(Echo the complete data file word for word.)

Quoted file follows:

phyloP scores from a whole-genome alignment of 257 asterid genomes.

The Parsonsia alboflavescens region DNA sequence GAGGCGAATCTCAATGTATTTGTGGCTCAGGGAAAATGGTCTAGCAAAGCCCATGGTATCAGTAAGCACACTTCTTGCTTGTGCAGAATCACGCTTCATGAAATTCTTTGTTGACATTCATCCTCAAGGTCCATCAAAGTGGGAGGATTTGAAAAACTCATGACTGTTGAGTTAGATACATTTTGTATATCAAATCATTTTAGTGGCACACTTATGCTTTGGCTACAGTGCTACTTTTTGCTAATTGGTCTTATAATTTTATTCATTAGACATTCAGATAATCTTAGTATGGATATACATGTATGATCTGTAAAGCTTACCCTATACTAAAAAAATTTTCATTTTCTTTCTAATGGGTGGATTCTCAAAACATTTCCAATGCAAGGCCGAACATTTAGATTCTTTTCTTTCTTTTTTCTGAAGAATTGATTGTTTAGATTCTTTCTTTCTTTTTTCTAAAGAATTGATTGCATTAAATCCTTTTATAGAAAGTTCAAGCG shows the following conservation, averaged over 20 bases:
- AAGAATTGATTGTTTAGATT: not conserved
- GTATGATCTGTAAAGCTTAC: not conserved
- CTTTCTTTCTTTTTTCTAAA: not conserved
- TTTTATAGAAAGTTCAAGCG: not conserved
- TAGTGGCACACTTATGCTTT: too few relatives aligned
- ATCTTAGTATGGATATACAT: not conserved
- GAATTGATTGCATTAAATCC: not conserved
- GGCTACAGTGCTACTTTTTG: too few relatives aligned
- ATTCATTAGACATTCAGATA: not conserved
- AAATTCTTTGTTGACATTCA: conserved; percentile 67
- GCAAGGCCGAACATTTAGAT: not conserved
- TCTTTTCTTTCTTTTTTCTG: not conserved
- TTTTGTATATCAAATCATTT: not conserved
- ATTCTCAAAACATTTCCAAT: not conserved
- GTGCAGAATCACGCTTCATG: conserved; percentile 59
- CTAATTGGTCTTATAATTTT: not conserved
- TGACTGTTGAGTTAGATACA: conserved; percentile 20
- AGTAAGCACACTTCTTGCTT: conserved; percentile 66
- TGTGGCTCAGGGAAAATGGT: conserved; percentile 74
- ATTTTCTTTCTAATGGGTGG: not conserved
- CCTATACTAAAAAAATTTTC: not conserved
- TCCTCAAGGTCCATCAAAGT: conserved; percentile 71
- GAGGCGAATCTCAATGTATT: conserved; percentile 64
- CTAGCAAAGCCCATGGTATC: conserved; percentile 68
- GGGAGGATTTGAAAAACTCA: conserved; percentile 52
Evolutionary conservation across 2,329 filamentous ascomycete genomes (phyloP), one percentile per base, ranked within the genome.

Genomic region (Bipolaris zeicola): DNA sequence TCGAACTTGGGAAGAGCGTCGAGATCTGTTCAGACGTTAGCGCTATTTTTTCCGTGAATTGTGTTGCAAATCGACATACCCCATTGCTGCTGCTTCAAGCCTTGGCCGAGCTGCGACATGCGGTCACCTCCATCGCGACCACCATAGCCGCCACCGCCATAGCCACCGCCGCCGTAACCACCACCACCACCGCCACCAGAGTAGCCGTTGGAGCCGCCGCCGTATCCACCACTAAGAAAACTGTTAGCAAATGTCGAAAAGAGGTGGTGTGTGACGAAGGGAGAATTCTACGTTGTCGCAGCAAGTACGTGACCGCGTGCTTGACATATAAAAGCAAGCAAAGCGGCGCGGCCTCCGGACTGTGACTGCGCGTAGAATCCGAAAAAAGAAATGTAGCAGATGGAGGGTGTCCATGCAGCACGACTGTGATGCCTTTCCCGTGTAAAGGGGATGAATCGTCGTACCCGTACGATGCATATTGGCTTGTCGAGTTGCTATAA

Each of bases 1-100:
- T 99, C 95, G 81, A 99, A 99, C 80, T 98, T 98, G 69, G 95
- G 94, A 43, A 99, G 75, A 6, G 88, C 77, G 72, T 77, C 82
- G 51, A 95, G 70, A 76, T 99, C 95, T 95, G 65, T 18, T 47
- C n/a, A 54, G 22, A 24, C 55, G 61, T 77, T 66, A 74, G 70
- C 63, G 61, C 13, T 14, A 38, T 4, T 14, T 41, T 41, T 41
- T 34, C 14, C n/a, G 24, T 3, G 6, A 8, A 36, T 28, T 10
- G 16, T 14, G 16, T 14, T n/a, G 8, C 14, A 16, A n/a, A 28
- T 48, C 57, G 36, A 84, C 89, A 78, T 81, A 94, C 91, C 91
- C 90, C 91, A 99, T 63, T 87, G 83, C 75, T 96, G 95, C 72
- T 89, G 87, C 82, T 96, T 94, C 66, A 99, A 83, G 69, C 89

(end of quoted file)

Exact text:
phyloP scores from a whole-genome alignment of 257 asterid genomes.

The Parsonsia alboflavescens region DNA sequence GAGGCGAATCTCAATGTATTTGTGGCTCAGGGAAAATGGTCTAGCAAAGCCCATGGTATCAGTAAGCACACTTCTTGCTTGTGCAGAATCACGCTTCATGAAATTCTTTGTTGACATTCATCCTCAAGGTCCATCAAAGTGGGAGGATTTGAAAAACTCATGACTGTTGAGTTAGATACATTTTGTATATCAAATCATTTTAGTGGCACACTTATGCTTTGGCTACAGTGCTACTTTTTGCTAATTGGTCTTATAATTTTATTCATTAGACATTCAGATAATCTTAGTATGGATATACATGTATGATCTGTAAAGCTTACCCTATACTAAAAAAATTTTCATTTTCTTTCTAATGGGTGGATTCTCAAAACATTTCCAATGCAAGGCCGAACATTTAGATTCTTTTCTTTCTTTTTTCTGAAGAATTGATTGTTTAGATTCTTTCTTTCTTTTTTCTAAAGAATTGATTGCATTAAATCCTTTTATAGAAAGTTCAAGCG shows the following conservation, averaged over 20 bases:
- AAGAATTGATTGTTTAGATT: not conserved
- GTATGATCTGTAAAGCTTAC: not conserved
- CTTTCTTTCTTTTTTCTAAA: not conserved
- TTTTATAGAAAGTTCAAGCG: not conserved
- TAGTGGCACACTTATGCTTT: too few relatives aligned
- ATCTTAGTATGGATATACAT: not conserved
- GAATTGATTGCATTAAATCC: not conserved
- GGCTACAGTGCTACTTTTTG: too few relatives aligned
- ATTCATTAGACATTCAGATA: not conserved
- AAATTCTTTGTTGACATTCA: conserved; percentile 67
- GCAAGGCCGAACATTTAGAT: not conserved
- TCTTTTCTTTCTTTTTTCTG: not conserved
- TTTTGTATATCAAATCATTT: not conserved
- ATTCTCAAAACATTTCCAAT: not conserved
- GTGCAGAATCACGCTTCATG: conserved; percentile 59
- CTAATTGGTCTTATAATTTT: not conserved
- TGACTGTTGAGTTAGATACA: conserved; percentile 20
- AGTAAGCACACTTCTTGCTT: conserved; percentile 66
- TGTGGCTCAGGGAAAATGGT: conserved; percentile 74
- ATTTTCTTTCTAATGGGTGG: not conserved
- CCTATACTAAAAAAATTTTC: not conserved
- TCCTCAAGGTCCATCAAAGT: conserved; percentile 71
- GAGGCGAATCTCAATGTATT: conserved; percentile 64
- CTAGCAAAGCCCATGGTATC: conserved; percentile 68
- GGGAGGATTTGAAAAACTCA: conserved; percentile 52
Evolutionary conservation across 2,329 filamentous ascomycete genomes (phyloP), one percentile per base, ranked within the genome.

Genomic region (Bipolaris zeicola): DNA sequence TCGAACTTGGGAAGAGCGTCGAGATCTGTTCAGACGTTAGCGCTATTTTTTCCGTGAATTGTGTTGCAAATCGACATACCCCATTGCTGCTGCTTCAAGCCTTGGCCGAGCTGCGACATGCGGTCACCTCCATCGCGACCACCATAGCCGCCACCGCCATAGCCACCGCCGCCGTAACCACCACCACCACCGCCACCAGAGTAGCCGTTGGAGCCGCCGCCGTATCCACCACTAAGAAAACTGTTAGCAAATGTCGAAAAGAGGTGGTGTGTGACGAAGGGAGAATTCTACGTTGTCGCAGCAAGTACGTGACCGCGTGCTTGACATATAAAAGCAAGCAAAGCGGCGCGGCCTCCGGACTGTGACTGCGCGTAGAATCCGAAAAAAGAAATGTAGCAGATGGAGGGTGTCCATGCAGCACGACTGTGATGCCTTTCCCGTGTAAAGGGGATGAATCGTCGTACCCGTACGATGCATATTGGCTTGTCGAGTTGCTATAA

Each of bases 1-100:
- T 99, C 95, G 81, A 99, A 99, C 80, T 98, T 98, G 69, G 95
- G 94, A 43, A 99, G 75, A 6, G 88, C 77, G 72, T 77, C 82
- G 51, A 95, G 70, A 76, T 99, C 95, T 95, G 65, T 18, T 47
- C n/a, A 54, G 22, A 24, C 55, G 61, T 77, T 66, A 74, G 70
- C 63, G 61, C 13, T 14, A 38, T 4, T 14, T 41, T 41, T 41
- T 34, C 14, C n/a, G 24, T 3, G 6, A 8, A 36, T 28, T 10
- G 16, T 14, G 16, T 14, T n/a, G 8, C 14, A 16, A n/a, A 28
- T 48, C 57, G 36, A 84, C 89, A 78, T 81, A 94, C 91, C 91
- C 90, C 91, A 99, T 63, T 87, G 83, C 75, T 96, G 95, C 72
- T 89, G 87, C 82, T 96, T 94, C 66, A 99, A 83, G 69, C 89